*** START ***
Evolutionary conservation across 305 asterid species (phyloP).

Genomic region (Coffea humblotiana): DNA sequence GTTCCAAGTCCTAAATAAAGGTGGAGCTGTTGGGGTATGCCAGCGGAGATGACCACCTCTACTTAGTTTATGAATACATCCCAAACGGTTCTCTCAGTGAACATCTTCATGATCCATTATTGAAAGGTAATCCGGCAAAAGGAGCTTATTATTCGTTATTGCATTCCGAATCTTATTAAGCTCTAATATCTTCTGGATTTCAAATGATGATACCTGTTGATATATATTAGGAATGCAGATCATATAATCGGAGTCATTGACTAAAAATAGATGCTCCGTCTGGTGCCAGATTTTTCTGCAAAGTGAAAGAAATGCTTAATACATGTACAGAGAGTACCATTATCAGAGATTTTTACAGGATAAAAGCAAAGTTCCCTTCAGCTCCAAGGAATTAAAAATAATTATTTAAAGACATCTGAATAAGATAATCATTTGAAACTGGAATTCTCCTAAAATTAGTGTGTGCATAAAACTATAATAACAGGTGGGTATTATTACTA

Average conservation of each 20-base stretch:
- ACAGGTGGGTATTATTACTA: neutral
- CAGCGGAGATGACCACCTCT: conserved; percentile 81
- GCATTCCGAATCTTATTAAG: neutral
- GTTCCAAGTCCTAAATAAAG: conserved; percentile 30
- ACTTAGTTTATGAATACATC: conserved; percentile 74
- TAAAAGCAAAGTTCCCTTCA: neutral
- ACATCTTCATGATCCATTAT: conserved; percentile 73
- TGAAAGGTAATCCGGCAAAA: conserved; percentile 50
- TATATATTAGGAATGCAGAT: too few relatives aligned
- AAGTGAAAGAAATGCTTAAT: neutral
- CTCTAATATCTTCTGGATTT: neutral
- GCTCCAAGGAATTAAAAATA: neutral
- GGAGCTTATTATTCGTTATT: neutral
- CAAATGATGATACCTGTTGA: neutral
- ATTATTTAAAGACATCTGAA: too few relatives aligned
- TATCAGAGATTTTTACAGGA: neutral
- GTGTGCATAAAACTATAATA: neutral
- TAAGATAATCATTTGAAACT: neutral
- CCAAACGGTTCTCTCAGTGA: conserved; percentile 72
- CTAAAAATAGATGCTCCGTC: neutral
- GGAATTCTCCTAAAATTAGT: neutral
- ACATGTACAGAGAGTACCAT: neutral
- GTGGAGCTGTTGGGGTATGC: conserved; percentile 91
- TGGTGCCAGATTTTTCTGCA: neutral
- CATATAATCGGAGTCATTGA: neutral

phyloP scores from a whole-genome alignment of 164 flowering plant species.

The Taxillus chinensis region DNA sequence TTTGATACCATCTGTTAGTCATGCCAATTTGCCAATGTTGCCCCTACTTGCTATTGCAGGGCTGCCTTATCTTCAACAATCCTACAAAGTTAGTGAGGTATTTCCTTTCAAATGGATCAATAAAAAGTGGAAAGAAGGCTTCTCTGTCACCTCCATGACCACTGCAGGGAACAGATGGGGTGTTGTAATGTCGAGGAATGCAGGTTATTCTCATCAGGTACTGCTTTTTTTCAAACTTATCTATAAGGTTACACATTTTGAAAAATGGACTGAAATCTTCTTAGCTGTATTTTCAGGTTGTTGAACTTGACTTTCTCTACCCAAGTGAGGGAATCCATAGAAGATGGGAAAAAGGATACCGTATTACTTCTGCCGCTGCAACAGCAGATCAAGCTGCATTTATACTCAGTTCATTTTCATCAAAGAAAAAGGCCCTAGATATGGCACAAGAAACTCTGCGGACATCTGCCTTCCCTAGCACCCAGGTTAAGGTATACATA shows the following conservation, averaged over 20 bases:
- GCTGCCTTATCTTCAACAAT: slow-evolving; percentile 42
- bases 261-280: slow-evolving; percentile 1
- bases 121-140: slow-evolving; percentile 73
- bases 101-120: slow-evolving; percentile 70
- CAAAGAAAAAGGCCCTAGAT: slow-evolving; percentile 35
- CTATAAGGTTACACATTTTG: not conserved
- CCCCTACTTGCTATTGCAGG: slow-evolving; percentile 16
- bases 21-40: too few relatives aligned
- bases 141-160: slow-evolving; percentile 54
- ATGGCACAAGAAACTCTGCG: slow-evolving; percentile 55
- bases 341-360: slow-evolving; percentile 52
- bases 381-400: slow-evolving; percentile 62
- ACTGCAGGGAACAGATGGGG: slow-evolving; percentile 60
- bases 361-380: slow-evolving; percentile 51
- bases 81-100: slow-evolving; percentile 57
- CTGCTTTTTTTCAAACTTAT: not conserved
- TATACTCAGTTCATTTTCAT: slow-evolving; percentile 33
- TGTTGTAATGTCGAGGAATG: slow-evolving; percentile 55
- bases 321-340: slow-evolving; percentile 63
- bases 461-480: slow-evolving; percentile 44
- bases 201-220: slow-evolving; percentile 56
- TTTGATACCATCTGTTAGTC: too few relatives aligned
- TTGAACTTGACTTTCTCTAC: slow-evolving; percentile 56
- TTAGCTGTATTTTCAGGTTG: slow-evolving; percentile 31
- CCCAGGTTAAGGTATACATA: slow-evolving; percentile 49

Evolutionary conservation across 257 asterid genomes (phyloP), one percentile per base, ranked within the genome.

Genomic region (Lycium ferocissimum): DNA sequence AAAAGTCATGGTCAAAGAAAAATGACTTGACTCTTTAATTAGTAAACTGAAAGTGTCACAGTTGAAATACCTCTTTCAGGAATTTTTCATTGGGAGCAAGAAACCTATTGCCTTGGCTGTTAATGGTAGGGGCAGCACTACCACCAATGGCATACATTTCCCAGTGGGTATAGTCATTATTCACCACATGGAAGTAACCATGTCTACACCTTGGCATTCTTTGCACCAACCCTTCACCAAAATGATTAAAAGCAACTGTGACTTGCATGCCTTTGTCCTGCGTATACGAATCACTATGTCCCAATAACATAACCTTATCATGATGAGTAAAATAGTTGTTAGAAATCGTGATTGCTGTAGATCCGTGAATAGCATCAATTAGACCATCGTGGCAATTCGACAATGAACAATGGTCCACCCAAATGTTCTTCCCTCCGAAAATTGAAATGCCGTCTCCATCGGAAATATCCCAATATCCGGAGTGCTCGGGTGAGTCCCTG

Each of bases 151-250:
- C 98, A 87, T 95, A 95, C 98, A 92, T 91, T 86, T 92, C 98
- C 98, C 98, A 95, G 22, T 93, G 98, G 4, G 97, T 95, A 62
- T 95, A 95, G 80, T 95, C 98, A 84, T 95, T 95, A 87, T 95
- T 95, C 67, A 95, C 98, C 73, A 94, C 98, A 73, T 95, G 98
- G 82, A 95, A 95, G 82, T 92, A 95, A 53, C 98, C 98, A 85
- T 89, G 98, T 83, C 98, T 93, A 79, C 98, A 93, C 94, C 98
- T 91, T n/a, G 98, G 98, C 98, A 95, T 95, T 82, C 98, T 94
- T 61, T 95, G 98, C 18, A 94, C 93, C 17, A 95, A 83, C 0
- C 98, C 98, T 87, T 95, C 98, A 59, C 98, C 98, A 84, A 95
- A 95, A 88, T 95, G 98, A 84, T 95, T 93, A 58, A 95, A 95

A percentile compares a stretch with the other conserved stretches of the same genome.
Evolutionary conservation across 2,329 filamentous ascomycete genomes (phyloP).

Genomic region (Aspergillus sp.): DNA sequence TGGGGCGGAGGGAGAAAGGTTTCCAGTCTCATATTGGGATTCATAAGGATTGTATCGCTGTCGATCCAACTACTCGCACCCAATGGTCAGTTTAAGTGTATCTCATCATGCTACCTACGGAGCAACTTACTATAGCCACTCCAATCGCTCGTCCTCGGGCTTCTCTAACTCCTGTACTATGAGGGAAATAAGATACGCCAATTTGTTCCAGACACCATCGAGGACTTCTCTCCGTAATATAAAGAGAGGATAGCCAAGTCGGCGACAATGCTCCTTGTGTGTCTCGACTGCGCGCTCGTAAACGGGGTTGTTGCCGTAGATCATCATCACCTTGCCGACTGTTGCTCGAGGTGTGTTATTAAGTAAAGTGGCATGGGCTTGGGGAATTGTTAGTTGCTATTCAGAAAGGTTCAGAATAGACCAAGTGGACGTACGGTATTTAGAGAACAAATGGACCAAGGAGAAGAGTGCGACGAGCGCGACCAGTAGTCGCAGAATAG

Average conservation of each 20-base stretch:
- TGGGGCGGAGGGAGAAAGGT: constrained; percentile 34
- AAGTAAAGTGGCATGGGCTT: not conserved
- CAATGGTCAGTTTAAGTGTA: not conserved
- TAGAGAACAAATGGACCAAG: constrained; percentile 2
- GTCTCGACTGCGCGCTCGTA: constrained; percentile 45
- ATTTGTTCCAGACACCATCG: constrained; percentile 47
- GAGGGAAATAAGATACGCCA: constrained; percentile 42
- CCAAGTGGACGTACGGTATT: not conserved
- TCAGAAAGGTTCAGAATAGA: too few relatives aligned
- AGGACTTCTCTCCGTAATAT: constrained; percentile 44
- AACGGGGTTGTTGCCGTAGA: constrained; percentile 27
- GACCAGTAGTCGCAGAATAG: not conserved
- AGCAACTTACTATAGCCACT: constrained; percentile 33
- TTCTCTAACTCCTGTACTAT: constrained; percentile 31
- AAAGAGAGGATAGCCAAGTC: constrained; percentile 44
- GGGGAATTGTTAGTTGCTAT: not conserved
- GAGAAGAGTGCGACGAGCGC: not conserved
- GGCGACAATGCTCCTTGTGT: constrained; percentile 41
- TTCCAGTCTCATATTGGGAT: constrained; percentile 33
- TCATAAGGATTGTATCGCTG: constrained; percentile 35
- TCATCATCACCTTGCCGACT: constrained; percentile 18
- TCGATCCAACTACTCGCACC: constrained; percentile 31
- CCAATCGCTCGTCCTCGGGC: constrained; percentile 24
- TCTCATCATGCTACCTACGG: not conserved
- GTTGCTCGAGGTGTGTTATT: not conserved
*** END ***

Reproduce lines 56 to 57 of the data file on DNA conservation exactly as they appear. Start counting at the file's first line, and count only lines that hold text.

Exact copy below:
Evolutionary conservation across 257 asterid genomes (phyloP), one percentile per base, ranked within the genome.

Genomic region (Lycium ferocissimum): DNA sequence AAAAGTCATGGTCAAAGAAAAATGACTTGACTCTTTAATTAGTAAACTGAAAGTGTCACAGTTGAAATACCTCTTTCAGGAATTTTTCATTGGGAGCAAGAAACCTATTGCCTTGGCTGTTAATGGTAGGGGCAGCACTACCACCAATGGCATACATTTCCCAGTGGGTATAGTCATTATTCACCACATGGAAGTAACCATGTCTACACCTTGGCATTCTTTGCACCAACCCTTCACCAAAATGATTAAAAGCAACTGTGACTTGCATGCCTTTGTCCTGCGTATACGAATCACTATGTCCCAATAACATAACCTTATCATGATGAGTAAAATAGTTGTTAGAAATCGTGATTGCTGTAGATCCGTGAATAGCATCAATTAGACCATCGTGGCAATTCGACAATGAACAATGGTCCACCCAAATGTTCTTCCCTCCGAAAATTGAAATGCCGTCTCCATCGGAAATATCCCAATATCCGGAGTGCTCGGGTGAGTCCCTG